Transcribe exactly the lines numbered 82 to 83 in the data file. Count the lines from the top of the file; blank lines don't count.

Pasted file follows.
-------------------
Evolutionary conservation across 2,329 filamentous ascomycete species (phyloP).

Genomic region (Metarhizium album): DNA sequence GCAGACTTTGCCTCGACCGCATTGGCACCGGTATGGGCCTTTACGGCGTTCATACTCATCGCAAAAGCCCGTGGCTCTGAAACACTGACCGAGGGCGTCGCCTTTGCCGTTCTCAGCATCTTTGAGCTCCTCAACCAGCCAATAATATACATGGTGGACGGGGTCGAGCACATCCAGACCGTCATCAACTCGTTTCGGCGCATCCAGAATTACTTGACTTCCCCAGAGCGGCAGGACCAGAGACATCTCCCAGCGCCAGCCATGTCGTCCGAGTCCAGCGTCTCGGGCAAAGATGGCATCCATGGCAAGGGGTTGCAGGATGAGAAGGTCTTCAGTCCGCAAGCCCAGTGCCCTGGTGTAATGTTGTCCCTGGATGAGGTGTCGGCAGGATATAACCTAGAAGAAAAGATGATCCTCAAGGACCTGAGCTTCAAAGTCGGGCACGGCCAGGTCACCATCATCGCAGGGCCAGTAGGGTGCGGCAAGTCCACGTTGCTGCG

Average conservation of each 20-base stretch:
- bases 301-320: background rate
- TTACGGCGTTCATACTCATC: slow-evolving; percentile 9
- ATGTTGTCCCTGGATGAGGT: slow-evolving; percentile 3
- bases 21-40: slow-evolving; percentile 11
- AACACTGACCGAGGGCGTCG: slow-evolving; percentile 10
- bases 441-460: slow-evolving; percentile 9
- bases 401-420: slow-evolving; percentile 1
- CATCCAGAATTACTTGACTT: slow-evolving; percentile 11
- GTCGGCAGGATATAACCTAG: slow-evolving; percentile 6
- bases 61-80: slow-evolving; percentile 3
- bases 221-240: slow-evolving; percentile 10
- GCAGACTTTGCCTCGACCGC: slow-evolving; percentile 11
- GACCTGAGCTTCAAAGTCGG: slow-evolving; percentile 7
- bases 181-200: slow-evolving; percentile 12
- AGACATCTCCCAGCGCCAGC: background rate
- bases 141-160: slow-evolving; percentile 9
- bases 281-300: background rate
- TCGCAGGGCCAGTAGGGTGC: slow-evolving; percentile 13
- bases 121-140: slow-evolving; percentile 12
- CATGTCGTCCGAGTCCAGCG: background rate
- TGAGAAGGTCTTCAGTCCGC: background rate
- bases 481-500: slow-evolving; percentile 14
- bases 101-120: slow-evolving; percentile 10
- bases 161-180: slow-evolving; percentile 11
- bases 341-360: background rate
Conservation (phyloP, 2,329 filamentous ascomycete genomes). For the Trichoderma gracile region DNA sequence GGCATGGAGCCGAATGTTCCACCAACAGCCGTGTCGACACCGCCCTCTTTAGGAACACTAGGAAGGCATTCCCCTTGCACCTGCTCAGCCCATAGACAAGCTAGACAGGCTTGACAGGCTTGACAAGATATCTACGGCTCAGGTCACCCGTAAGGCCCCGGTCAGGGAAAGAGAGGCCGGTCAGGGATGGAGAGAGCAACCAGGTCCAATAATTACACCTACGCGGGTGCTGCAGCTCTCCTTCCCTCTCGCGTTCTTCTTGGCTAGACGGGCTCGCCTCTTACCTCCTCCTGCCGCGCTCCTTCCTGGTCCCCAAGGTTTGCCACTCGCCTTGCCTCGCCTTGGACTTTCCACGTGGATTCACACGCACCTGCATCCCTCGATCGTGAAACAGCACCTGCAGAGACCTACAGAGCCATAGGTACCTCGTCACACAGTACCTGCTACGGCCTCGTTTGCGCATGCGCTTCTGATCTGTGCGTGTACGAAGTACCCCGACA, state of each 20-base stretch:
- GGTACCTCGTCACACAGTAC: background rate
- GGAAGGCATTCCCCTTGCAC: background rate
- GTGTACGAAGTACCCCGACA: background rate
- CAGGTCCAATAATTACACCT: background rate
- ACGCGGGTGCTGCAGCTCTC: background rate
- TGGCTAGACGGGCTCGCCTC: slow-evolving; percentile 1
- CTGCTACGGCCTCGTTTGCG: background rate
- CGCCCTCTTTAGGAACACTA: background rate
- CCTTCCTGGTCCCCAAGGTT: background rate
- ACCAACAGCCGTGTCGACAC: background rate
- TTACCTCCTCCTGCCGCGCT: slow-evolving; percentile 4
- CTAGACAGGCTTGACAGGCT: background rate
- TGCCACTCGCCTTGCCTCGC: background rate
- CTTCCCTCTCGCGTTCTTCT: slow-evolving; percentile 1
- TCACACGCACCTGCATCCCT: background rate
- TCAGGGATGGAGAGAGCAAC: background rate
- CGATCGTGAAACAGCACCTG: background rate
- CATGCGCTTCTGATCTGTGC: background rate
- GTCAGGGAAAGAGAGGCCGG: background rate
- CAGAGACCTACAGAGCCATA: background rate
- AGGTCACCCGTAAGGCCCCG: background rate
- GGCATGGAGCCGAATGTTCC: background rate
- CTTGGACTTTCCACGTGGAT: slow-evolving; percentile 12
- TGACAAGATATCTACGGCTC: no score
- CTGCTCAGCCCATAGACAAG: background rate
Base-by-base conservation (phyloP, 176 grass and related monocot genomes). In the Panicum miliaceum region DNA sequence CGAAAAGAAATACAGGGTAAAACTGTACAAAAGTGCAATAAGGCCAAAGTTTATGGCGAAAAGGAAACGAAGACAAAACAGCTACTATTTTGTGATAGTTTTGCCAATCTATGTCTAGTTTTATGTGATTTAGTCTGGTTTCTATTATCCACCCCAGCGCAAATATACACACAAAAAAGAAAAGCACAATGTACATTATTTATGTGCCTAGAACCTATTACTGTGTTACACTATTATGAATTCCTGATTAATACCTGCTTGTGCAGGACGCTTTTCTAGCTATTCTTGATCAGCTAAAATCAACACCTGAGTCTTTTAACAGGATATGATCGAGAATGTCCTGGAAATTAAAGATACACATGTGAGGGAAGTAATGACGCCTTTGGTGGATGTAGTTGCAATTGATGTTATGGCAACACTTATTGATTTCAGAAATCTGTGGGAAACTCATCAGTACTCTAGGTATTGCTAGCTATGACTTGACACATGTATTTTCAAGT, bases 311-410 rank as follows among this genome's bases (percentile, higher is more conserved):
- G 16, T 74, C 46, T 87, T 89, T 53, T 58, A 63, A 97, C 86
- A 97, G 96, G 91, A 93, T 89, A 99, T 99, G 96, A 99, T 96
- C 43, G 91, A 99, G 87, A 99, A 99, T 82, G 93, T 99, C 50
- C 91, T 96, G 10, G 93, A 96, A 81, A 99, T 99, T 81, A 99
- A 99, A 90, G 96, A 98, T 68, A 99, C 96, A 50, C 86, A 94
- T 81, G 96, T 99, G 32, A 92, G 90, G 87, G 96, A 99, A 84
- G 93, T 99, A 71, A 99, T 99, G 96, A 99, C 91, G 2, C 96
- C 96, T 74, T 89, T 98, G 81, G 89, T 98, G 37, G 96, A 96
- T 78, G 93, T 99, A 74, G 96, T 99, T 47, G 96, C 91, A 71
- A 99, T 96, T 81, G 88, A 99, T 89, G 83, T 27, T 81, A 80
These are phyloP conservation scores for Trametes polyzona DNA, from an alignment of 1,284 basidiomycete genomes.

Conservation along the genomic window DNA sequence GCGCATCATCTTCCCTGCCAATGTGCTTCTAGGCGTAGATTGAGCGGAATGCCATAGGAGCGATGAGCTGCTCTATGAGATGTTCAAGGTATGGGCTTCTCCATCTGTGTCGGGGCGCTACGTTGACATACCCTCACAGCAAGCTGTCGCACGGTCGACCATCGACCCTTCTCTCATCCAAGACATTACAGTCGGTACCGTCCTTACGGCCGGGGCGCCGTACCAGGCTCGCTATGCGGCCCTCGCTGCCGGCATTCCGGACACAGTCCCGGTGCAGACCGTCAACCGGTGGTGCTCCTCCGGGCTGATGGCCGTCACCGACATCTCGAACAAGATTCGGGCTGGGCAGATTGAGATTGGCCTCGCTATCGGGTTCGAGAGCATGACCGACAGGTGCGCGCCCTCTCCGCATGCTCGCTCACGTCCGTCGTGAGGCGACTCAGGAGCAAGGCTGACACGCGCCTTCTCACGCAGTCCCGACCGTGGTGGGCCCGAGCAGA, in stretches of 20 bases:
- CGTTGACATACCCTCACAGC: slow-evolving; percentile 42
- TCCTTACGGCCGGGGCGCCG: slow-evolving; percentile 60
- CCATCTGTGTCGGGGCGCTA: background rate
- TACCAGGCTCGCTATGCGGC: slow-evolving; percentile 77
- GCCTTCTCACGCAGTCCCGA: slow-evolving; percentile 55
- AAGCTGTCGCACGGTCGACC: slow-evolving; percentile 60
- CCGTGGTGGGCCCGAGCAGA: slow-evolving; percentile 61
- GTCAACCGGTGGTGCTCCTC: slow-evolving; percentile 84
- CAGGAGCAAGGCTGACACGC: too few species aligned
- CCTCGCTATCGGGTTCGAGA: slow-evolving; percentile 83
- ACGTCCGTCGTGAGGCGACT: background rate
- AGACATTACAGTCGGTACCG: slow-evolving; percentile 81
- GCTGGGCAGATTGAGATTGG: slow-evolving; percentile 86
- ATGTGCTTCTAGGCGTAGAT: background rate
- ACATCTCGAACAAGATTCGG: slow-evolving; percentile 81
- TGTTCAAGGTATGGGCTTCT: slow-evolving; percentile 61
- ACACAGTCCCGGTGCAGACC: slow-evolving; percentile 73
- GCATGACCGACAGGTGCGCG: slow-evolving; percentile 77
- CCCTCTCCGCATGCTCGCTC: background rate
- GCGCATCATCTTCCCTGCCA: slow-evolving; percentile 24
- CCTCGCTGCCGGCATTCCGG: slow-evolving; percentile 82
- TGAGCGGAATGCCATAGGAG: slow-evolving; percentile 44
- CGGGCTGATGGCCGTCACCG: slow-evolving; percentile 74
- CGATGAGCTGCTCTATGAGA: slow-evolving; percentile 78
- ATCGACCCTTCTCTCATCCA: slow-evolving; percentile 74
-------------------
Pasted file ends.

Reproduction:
- ACATCTCGAACAAGATTCGG: slow-evolving; percentile 81
- TGTTCAAGGTATGGGCTTCT: slow-evolving; percentile 61